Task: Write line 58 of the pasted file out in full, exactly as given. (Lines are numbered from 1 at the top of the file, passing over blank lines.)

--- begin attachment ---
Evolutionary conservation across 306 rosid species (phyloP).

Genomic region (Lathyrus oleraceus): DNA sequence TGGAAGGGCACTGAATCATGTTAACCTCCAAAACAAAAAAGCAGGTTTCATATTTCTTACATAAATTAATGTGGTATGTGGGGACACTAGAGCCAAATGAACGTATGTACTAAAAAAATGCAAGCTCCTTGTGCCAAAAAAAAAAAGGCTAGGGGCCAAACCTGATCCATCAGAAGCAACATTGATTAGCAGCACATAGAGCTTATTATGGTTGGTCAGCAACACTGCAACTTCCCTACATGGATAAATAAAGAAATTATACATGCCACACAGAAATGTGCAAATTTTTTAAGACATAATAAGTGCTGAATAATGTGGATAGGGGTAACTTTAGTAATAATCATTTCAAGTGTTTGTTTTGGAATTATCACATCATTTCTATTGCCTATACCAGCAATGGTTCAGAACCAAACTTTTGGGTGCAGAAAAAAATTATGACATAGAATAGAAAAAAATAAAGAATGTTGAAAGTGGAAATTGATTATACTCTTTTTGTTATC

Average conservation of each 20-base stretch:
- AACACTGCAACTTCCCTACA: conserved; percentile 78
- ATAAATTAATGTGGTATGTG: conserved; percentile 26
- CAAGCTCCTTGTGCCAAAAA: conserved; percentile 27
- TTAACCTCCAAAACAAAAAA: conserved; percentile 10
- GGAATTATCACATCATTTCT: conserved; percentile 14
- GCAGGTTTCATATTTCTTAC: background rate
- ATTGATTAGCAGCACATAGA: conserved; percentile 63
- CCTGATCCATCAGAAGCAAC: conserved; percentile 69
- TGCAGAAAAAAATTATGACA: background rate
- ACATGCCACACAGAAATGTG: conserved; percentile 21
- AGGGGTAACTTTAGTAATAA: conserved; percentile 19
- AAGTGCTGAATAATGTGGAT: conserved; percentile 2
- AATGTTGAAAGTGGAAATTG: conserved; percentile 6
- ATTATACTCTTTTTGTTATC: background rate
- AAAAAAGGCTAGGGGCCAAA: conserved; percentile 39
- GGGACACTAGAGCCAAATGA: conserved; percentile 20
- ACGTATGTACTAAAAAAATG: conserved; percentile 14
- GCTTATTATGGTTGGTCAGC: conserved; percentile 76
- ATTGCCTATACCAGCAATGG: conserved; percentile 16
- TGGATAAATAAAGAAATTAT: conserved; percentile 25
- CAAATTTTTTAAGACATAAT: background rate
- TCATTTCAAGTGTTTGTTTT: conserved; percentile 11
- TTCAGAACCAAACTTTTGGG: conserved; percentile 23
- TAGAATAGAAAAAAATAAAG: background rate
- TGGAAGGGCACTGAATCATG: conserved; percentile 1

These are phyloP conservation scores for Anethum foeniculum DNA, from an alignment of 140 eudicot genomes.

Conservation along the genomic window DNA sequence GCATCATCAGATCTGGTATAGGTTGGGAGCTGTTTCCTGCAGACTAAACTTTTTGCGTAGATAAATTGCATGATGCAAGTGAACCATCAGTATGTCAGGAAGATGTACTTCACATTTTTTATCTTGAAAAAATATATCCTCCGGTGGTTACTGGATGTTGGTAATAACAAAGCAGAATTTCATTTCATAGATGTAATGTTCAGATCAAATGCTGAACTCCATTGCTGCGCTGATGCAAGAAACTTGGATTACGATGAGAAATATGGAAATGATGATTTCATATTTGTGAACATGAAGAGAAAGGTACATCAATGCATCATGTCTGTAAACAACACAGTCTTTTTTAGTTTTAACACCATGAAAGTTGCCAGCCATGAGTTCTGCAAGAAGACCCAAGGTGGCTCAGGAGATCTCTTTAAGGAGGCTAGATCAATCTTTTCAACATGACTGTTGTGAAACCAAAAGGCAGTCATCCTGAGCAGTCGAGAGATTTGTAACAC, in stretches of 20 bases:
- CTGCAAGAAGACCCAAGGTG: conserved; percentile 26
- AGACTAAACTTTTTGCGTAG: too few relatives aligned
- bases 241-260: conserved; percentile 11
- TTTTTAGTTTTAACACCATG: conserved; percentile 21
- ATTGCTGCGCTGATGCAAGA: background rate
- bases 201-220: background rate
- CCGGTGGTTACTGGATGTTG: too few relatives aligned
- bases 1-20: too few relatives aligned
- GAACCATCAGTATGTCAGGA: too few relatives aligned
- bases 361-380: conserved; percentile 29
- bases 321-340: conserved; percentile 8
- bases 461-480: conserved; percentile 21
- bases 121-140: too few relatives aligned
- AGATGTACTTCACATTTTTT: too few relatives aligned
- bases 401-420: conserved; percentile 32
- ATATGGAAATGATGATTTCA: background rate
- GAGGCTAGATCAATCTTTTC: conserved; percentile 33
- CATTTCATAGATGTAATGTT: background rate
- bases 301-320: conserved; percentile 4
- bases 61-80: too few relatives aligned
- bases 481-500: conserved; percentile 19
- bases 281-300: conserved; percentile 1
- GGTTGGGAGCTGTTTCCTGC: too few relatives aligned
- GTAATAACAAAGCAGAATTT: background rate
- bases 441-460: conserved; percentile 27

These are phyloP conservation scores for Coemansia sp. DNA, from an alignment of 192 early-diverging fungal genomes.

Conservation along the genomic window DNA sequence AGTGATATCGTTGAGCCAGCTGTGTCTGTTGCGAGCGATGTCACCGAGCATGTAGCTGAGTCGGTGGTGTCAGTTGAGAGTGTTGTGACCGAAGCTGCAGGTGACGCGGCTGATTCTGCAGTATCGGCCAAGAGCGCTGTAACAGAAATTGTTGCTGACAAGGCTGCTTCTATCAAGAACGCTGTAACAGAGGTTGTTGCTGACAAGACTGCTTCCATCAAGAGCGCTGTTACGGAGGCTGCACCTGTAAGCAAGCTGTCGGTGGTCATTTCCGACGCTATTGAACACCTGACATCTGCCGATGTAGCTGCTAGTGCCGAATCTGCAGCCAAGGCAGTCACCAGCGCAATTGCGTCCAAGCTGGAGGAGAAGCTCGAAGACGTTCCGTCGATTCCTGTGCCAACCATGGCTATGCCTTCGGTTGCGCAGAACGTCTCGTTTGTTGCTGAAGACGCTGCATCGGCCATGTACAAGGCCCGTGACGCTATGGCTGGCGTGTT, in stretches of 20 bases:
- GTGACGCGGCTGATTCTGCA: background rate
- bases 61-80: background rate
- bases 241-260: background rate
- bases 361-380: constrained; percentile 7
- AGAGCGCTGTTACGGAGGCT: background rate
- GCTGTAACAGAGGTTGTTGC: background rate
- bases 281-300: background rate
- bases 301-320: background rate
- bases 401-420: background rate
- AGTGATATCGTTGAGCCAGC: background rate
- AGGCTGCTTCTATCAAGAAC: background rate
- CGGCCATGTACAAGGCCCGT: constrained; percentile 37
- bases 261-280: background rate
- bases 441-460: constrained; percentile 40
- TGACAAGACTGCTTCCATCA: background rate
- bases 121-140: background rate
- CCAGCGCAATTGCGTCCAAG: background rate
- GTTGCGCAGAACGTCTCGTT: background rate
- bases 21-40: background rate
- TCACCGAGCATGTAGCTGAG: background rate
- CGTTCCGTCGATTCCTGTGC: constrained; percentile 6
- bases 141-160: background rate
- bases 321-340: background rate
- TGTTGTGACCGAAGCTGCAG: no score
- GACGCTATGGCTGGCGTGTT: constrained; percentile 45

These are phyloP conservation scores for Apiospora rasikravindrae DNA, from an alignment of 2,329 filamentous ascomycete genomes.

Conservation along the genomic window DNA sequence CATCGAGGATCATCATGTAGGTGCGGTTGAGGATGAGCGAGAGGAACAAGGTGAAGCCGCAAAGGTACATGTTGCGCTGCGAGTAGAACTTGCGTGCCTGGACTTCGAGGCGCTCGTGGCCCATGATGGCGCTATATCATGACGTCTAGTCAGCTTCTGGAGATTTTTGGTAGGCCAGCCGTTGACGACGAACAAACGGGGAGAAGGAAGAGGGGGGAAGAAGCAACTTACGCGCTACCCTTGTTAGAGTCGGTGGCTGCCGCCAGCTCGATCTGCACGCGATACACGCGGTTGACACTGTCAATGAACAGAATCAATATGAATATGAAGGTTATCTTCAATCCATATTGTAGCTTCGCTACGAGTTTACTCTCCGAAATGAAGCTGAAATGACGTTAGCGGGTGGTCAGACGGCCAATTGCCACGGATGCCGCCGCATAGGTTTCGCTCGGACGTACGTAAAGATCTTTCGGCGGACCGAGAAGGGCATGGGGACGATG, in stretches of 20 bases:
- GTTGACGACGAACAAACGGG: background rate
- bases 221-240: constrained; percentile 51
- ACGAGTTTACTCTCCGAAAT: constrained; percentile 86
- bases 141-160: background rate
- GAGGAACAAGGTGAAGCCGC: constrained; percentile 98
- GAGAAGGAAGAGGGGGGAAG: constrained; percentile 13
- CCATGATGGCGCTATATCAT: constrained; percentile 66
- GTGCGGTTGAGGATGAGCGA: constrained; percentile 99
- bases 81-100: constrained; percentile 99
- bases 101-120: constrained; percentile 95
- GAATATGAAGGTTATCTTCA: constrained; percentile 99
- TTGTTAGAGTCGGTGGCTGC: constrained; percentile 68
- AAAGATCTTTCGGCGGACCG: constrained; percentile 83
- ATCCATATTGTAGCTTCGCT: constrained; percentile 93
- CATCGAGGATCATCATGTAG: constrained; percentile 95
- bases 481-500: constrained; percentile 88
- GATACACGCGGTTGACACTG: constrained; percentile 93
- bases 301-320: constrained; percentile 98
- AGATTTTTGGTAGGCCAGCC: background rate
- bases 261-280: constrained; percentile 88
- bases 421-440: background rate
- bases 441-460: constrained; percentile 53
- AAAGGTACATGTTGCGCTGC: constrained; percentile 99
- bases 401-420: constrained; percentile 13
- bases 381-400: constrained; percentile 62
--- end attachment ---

- GTGACGCGGCTGATTCTGCA: background rate